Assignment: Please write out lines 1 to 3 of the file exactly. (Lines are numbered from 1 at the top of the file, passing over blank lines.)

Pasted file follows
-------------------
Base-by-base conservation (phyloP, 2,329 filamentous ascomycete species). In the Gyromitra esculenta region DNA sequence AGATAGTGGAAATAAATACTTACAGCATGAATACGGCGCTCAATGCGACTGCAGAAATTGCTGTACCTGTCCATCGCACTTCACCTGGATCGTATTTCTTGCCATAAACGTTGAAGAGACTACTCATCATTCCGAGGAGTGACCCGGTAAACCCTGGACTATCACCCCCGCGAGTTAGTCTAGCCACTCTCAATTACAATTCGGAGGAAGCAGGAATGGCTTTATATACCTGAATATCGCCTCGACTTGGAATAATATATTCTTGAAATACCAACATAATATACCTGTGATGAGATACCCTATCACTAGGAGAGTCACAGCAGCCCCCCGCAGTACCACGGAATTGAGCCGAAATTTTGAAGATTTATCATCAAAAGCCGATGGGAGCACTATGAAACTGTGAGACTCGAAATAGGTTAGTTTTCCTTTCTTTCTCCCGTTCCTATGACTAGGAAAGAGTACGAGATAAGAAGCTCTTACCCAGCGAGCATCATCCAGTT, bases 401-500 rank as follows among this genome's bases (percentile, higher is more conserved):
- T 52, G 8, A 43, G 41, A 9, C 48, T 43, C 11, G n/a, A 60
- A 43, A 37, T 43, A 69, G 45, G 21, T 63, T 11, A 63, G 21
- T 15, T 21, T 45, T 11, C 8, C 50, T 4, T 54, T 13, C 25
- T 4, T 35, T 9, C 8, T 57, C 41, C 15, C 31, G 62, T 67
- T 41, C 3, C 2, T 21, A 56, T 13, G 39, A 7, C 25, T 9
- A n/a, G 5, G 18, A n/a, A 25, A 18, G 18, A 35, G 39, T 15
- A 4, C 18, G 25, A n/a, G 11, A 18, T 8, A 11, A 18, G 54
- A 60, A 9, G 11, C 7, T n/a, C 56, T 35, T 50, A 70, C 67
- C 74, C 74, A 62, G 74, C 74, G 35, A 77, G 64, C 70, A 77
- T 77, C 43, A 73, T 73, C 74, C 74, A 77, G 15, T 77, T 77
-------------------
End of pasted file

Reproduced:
Base-by-base conservation (phyloP, 2,329 filamentous ascomycete species). In the Gyromitra esculenta region DNA sequence AGATAGTGGAAATAAATACTTACAGCATGAATACGGCGCTCAATGCGACTGCAGAAATTGCTGTACCTGTCCATCGCACTTCACCTGGATCGTATTTCTTGCCATAAACGTTGAAGAGACTACTCATCATTCCGAGGAGTGACCCGGTAAACCCTGGACTATCACCCCCGCGAGTTAGTCTAGCCACTCTCAATTACAATTCGGAGGAAGCAGGAATGGCTTTATATACCTGAATATCGCCTCGACTTGGAATAATATATTCTTGAAATACCAACATAATATACCTGTGATGAGATACCCTATCACTAGGAGAGTCACAGCAGCCCCCCGCAGTACCACGGAATTGAGCCGAAATTTTGAAGATTTATCATCAAAAGCCGATGGGAGCACTATGAAACTGTGAGACTCGAAATAGGTTAGTTTTCCTTTCTTTCTCCCGTTCCTATGACTAGGAAAGAGTACGAGATAAGAAGCTCTTACCCAGCGAGCATCATCCAGTT, bases 401-500 rank as follows among this genome's bases (percentile, higher is more conserved):
- T 52, G 8, A 43, G 41, A 9, C 48, T 43, C 11, G n/a, A 60
- A 43, A 37, T 43, A 69, G 45, G 21, T 63, T 11, A 63, G 21